There are also other ham modes such as WSPR. PSK31 is actually fairly unstrange in that it uses basic phase shift keying and a modulation code that allows for a fairly small number of characters (almost like Baudot encoding for early teletype).

on Sep 28, 2016

While it uses pretty standard radio technology, EME or Earth Moon Earth communication using the moon as a radio wave reflector allows Hams using VHF radios to establish links over distances on earth that would otherwise be next to impossible (Nothing is impossible if you know the right incantations!). Also known as Moon Bounce. Probably not something the average person is aware of so I guess that qualifies as wierd from Lou's definition.

on Sep 28, 2016

Hmmmm, single chip radar ... I wonder how well it would work for sensing water level in a water tank? We are on a well and I have yet to find a good, reliable way to monitor water level.

on Sep 28, 2016

maybe ultrasonic ranging? Depends I guess partially on how much range you need... I think the dispersion after some number of feet will kill the accuracy

on Sep 28, 2016

I grew up in my great grandfather's house. Our well was about 25 feet deep and was brick lined. We measured water level using a length of clothesline rope with a weight on the end. Drop it down until it hit bottom, pull it up and see how much of the rope was wet. Things were simple in the "old days". We had an oak Kellogg crank phone on the wall connected to an 8 party line. Yes, I'm old.. ;-)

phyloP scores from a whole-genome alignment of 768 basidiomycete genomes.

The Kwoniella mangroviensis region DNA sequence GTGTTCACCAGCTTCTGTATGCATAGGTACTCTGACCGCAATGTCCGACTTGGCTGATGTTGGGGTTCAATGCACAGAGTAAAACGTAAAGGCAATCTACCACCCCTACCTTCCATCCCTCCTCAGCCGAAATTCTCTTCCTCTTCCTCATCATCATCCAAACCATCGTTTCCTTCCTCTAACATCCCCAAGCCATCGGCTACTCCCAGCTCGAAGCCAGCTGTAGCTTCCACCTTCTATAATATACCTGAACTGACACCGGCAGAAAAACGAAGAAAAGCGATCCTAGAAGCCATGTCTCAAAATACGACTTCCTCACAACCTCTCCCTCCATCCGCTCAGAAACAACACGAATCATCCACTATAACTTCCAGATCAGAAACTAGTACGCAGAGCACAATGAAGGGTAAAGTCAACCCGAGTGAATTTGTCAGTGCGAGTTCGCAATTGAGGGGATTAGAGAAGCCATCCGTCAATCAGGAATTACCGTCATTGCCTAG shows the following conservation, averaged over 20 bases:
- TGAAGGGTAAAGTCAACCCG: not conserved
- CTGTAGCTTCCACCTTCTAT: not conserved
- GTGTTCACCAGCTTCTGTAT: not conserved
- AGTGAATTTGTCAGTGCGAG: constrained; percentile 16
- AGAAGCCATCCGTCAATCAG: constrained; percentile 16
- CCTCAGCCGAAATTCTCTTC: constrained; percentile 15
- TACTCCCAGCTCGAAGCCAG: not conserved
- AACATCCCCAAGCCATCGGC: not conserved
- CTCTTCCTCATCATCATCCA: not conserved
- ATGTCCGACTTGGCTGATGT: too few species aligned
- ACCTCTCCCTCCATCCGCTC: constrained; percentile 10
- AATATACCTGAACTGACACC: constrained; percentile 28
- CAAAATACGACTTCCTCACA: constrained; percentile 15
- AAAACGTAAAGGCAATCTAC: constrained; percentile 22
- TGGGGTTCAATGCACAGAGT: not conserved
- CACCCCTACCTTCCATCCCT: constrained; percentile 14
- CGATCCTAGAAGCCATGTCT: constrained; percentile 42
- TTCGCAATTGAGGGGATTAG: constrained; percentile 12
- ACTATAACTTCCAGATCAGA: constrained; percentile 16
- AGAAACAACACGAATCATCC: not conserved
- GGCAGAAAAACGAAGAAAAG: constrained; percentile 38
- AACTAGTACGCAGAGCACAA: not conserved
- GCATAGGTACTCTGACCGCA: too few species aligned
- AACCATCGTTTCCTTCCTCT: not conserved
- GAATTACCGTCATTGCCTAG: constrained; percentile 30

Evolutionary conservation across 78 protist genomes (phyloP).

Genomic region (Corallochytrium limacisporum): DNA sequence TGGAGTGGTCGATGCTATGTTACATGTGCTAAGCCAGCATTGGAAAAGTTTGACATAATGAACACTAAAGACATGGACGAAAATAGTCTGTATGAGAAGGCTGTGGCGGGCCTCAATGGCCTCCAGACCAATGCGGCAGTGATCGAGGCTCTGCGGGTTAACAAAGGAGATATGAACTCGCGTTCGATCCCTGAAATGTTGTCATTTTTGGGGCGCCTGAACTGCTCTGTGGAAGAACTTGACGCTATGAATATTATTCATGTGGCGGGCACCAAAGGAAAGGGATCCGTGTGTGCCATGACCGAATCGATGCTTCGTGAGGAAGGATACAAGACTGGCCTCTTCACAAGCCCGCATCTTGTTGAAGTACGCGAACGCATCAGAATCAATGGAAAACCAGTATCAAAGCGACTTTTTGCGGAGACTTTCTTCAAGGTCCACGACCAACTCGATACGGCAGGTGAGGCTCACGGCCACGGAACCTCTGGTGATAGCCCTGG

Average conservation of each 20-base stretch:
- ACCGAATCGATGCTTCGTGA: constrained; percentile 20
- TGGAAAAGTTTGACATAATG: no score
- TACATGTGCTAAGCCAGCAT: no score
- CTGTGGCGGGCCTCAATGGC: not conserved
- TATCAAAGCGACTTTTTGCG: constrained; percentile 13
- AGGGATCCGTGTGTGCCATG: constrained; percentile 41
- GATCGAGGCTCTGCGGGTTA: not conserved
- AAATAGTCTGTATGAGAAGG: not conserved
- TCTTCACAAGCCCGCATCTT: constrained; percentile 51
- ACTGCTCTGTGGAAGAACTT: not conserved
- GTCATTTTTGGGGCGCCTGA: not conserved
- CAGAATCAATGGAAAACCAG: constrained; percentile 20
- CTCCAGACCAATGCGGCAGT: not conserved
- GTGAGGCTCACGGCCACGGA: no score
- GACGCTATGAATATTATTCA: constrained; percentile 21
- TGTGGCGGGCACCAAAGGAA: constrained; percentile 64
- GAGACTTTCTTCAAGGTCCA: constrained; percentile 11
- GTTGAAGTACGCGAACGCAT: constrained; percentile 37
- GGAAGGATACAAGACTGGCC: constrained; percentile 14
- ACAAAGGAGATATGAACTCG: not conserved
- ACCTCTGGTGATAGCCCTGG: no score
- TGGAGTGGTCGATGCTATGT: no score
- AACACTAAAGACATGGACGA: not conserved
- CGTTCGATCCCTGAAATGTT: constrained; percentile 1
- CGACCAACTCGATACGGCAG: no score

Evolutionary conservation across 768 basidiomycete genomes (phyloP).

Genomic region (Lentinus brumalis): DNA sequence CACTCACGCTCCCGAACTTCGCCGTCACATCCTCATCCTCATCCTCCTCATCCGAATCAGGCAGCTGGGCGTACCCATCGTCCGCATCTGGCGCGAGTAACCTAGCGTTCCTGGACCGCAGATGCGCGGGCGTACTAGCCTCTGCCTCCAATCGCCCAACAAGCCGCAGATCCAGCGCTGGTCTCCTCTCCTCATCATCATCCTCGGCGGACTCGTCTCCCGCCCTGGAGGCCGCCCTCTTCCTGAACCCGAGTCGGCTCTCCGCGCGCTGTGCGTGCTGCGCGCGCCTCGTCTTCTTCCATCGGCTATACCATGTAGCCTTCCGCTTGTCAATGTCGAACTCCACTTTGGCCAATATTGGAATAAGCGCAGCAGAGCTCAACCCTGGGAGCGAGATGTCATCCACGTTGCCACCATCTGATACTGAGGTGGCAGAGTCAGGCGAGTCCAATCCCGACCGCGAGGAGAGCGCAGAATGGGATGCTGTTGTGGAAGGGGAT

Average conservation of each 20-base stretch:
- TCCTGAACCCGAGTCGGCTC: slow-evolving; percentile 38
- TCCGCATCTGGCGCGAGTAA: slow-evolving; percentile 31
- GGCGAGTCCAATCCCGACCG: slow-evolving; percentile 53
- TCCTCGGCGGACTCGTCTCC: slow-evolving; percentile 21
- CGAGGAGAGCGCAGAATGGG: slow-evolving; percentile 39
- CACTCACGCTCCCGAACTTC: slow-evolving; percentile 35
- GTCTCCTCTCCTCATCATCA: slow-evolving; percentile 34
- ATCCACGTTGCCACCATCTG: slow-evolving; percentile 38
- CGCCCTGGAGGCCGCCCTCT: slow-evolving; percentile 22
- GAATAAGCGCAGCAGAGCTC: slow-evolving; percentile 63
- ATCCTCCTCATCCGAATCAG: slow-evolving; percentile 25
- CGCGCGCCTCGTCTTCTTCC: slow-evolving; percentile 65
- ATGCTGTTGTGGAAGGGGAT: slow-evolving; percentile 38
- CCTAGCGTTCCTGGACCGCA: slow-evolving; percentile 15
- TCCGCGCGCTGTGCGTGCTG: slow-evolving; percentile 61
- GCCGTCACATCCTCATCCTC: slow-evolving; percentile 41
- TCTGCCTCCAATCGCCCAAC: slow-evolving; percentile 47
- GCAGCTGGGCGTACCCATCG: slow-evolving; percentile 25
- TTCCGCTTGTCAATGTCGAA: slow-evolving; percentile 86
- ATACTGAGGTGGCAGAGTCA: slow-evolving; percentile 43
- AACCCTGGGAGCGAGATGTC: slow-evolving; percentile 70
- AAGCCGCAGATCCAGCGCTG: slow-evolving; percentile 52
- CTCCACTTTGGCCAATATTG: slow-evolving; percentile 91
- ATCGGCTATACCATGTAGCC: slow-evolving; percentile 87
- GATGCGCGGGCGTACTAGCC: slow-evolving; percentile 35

on Sep 28, 2016

In WWI, field telephones used a ground return so only one wire was needed, and it was found that enemy troops could set up equipment to listen in using the voltages induced in the ground. British intelligence considered setting up a communication system using that method to send signals from occupied Belgium across the Dutch border by setting up a field telephone for their spy network on the Belgium side and a receiving system in the Netherlands. (Source: Tales of the White Lady)

on Sep 28, 2016

The tank is seven feet deep and I currently use a stick with gallons marked on it. It would be really nice to have a few LEDs light up that told me the approximate water level. A cell phone app indicating gallons would be about as cool as things get!

on Sep 29, 2016

Impulse UWB - I remember when TimeDomain first published on that. They used wavelets with super precise timing to T&R data. Spectrally, it's like the RF version of what Supercontinuum lasers do today. Ultra fast pulses creating ultra wideband output.

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Blogs on topics such as wired and wireless networking.


Lou Frenzel

Lou Frenzel writes articles and blogs on the wireless, communications and networking sectors for Electronic Design. Formerly, Lou was professor and department head at Austin Community College...